HARARE – Impala Platinum Holdings (Implats)’s subsidiary Zimplats yesterday unveiled its indigenisation plan by ceding a 51 percent stake worth $971 million to locals.
By signing an agreement or term sheet — outlining the implementation of its enhanced empowerment plan — with government yesterday, the local platinum miner complied with Zimbabwe’s indigenisation law.
Under the indigenisation deal, 31 percent was issued to National Indigenisation and Economic Empowerment Board (NIEEB)’s fund, 10 percent to employees and the other 10 percent was given to Ngezi-Zvimba Community Share Ownership Trust.
“This term sheet spells out in detail the purchase of the 51 percent shares by indigenous entities, as part of the laws of this country.
“This is undoubtedly the country’s biggest empowerment deal,” Terence Goodlace, Implats chief executive said.
“We hope the involvement of the locals will add an impetus to the company’s output and broaden profit margins,” Goodlace said.
The deal is expected to be complete by June 30, 2013.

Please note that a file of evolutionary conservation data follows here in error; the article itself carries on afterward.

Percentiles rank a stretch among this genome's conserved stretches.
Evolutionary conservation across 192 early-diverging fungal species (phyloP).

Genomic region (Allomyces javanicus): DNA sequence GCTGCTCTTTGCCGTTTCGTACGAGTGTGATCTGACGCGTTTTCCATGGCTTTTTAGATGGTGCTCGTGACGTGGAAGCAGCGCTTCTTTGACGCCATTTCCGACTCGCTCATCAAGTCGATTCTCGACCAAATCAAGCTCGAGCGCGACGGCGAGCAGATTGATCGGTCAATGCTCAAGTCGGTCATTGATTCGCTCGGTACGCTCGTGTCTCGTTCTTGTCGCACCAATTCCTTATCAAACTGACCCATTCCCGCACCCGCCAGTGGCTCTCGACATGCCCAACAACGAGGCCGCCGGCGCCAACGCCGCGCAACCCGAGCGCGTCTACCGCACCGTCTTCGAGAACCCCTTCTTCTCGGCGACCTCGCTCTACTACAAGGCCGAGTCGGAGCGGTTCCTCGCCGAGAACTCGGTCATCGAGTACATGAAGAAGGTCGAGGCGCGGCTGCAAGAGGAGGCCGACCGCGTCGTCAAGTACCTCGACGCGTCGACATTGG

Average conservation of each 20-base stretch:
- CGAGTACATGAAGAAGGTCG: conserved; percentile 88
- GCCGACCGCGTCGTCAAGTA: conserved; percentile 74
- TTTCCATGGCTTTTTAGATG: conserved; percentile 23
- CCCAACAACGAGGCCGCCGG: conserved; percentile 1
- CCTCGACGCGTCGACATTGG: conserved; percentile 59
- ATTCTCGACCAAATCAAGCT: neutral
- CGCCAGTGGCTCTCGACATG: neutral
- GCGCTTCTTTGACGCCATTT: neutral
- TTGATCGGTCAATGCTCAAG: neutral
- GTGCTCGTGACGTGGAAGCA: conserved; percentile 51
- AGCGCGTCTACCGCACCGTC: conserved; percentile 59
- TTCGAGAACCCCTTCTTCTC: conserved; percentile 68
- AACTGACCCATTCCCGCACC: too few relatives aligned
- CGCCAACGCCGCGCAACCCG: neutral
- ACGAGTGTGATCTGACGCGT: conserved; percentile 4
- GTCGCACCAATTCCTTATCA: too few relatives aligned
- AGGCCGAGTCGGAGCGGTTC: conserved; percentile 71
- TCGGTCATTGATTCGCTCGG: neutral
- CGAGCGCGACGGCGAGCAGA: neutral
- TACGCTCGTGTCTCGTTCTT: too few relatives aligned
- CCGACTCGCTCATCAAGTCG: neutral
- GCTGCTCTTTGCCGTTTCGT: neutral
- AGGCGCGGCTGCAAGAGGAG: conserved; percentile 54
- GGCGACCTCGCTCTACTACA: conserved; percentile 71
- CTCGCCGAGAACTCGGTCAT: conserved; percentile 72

It will be financed through a loan to the indigenous entities at a 10 percent annual interest rate.
This comes as an earlier indigenisation plan by Zimplats had been rejected by government.
Under Zimbabwe’s indigenisation law, endorsed four years back, foreign-owned firms with a net asset value of $500 000 plus must cede at least 51 percent shareholding to locals.
The Zimplats deal follows that of fellow platinum producer Mimosa, which sold off a 51 percent stake at $556 million.
Mimosa is jointly owned by Aquarius and Implats.
Zimplats, with a market value of approximately $1 billion, is 84 percent- owned by Implats — the world’s second-largest platinum producer after Anglo American.
Implats will retain a 49 percent interest in Zimplats.
Goodlace said the indigenous shareholders will appoint directors to Zimplats board.
The $971 million purchase price includes a previous payment from a deal between government and the miner in 2006 under which Zimplats released 36 percent of the company’s resource base, amounting to 51 million ounces of platinum, in return for empowerment credits.
“We are absolutely not going back on our stance, this is an execution of a board mandate, which we will not alter under any circumstance,” Goodlace said.